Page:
Hastings & St Leonards
Cricketers before 1910 Hodges
The Cricketers was a pub from 1864 until 2007. Its most famous customer was Robert Tressell, author of The Ragged Trousered Philanthropists a novel set in Hastings incorporating local Labour history and the social conditions of a group of painters and decorators. Tressell drank here in the early years of the twentieth century, attended socialist meetings and observed customers who became the prototypes of characters in his book.
The description which follows is widely recognized as one of the best accounts of working class pub life in the Edwardian era. It is paraphrased from a chapter in Tressell’s book.
Viewed from outside the Cricketers was a pretentious looking building with plate glass windows and a profusion of gilding. The pilasters were painted in imitation of different marbles and the doors grained to represent costly woods. There were panels containing painted advertisements for wines, spirits and beer, written in gold, and ornamented in gaudy colors. On the lintel over the principle entrance an inscription in small white letters read:
‘H. Peters. Licensed to sell wines, spirits
and malt liquors by retail to be consumed
either on or off the premises.’
On the door of the saloon bar a notice proclaimed: ‘No four ale served in this bar’ indicating that the cheapest beer at four pence a quart or tuppence a pint was available only in the public bar. The saloon bar was a ‘six ale bar’ where a better quality beer was sold at sixpence a quart or thruppence a pint.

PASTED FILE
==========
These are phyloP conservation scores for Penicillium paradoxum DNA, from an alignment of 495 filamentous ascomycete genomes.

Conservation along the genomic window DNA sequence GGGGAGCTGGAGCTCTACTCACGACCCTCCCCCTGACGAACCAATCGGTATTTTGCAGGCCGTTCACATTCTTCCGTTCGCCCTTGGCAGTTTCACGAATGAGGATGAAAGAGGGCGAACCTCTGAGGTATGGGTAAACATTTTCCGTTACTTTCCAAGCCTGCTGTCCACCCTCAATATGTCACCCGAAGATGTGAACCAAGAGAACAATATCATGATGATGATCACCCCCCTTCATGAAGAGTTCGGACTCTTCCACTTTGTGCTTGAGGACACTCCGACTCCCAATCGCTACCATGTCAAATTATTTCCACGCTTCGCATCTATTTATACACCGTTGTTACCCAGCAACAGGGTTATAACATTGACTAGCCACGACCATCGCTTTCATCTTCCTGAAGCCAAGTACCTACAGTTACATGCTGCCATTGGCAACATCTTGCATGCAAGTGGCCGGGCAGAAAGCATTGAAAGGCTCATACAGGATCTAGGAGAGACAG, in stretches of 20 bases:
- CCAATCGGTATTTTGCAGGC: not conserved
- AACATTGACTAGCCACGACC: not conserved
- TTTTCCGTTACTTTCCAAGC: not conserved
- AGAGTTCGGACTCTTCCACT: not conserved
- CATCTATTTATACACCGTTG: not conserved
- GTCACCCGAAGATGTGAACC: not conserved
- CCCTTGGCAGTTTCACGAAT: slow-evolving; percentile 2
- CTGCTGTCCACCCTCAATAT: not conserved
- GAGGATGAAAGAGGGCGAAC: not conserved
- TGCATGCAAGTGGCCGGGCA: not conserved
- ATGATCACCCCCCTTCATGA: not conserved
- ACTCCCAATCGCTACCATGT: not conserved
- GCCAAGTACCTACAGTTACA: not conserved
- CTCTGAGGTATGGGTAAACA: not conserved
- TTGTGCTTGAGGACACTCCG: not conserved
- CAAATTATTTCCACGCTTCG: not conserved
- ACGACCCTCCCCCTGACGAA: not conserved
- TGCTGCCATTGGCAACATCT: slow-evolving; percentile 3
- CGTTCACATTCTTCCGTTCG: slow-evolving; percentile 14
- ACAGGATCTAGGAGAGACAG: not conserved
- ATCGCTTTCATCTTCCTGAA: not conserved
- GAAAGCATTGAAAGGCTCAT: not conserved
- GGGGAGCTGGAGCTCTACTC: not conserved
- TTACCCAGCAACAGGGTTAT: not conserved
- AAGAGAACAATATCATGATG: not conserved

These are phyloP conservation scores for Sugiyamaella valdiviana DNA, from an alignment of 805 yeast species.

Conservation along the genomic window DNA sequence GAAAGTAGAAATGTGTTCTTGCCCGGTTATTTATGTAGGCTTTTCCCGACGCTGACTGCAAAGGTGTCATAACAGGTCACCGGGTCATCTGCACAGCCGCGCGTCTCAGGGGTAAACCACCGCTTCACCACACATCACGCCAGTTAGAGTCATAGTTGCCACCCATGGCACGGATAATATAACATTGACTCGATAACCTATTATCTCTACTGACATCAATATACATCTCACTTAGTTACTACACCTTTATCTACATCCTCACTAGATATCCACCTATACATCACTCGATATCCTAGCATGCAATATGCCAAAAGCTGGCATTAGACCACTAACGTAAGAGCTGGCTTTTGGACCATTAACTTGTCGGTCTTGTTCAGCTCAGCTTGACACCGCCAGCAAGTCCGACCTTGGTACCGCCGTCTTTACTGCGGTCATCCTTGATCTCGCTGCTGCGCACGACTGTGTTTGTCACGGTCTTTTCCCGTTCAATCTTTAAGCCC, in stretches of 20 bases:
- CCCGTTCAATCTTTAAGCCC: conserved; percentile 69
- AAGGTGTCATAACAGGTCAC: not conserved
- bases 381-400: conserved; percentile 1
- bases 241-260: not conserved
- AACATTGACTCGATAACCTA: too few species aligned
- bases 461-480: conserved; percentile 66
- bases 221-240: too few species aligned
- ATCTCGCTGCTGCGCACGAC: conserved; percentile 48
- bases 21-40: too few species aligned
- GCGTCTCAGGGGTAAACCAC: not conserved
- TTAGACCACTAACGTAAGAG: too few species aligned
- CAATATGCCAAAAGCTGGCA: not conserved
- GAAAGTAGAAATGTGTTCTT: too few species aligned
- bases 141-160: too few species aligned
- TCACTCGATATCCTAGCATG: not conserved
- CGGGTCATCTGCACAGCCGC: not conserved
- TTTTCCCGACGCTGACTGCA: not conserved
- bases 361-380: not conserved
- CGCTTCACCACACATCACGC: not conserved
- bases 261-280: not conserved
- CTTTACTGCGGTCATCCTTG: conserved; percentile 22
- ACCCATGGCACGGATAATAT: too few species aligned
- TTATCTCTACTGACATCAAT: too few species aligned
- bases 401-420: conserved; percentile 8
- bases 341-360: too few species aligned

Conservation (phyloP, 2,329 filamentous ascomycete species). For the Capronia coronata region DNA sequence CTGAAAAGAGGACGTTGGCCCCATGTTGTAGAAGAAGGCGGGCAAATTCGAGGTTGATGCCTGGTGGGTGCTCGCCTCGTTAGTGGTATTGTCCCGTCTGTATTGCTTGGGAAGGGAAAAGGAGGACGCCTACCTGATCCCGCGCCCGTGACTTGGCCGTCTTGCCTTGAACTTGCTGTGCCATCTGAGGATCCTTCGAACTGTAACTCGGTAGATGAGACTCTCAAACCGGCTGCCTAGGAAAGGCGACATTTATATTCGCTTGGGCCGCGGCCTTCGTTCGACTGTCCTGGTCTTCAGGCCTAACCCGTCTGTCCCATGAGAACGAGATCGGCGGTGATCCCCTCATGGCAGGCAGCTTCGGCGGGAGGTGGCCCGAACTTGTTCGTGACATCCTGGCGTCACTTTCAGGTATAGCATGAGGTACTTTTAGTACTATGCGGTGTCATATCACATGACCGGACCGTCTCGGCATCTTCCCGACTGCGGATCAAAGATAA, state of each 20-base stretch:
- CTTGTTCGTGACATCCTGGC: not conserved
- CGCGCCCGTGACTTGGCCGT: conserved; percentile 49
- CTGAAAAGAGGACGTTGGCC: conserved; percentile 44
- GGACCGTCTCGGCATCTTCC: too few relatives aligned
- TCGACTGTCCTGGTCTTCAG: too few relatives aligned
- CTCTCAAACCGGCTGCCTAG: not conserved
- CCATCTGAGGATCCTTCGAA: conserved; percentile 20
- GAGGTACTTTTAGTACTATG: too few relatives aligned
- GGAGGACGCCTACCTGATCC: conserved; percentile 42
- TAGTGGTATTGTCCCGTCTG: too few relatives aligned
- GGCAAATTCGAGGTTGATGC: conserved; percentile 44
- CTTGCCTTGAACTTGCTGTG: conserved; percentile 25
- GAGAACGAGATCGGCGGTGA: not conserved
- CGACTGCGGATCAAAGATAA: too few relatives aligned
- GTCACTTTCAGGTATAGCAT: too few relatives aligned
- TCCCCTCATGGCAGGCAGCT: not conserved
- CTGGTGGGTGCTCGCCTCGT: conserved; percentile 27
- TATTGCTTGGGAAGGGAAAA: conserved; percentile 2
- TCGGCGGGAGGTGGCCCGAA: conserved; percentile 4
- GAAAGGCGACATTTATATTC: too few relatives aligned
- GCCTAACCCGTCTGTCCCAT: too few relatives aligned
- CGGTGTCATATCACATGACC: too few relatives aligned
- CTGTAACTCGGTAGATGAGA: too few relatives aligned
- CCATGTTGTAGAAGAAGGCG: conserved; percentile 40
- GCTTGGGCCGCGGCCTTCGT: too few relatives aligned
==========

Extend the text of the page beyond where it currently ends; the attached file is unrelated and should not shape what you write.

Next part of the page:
The public bar was separated from the other bars by varnished, wooden partitions. Benches were screwed to the floor across these partitions providing seating. The floor was covered in sawdust and spittoons were located at intervals around the room. The fittings behind the bar were of polished mahogany, with silvered plate glass at the back of the shelves. On these shelves were rows of bottles and cut glass decanters containing gin, whisky, brandy, wine and liquors of different kinds. Customers who found themselves broke often drank on credit or ‘on tick’. The landlord kept a record of how much he was owed in an account book behind the bar. This custom was known as ‘running up a score’ and lasted until the First World War when it was abolished by the Lloyd George government.
The public bar was the location of a ‘large automatic instrument’ a Polyphon(e) or antique music player with a cylinder, a forerunner of the jukebox which stood close to the counter.
The polyphon, an early jukebox
‘The landlord was a well fed and prosperous looking individual in a fancy waistcoat, gold watch chain and a diamond ring. The landlady was a large woman with a highly coloured countenance ... a large bust encased in a black dress and several gold rings on her fat, white hands.’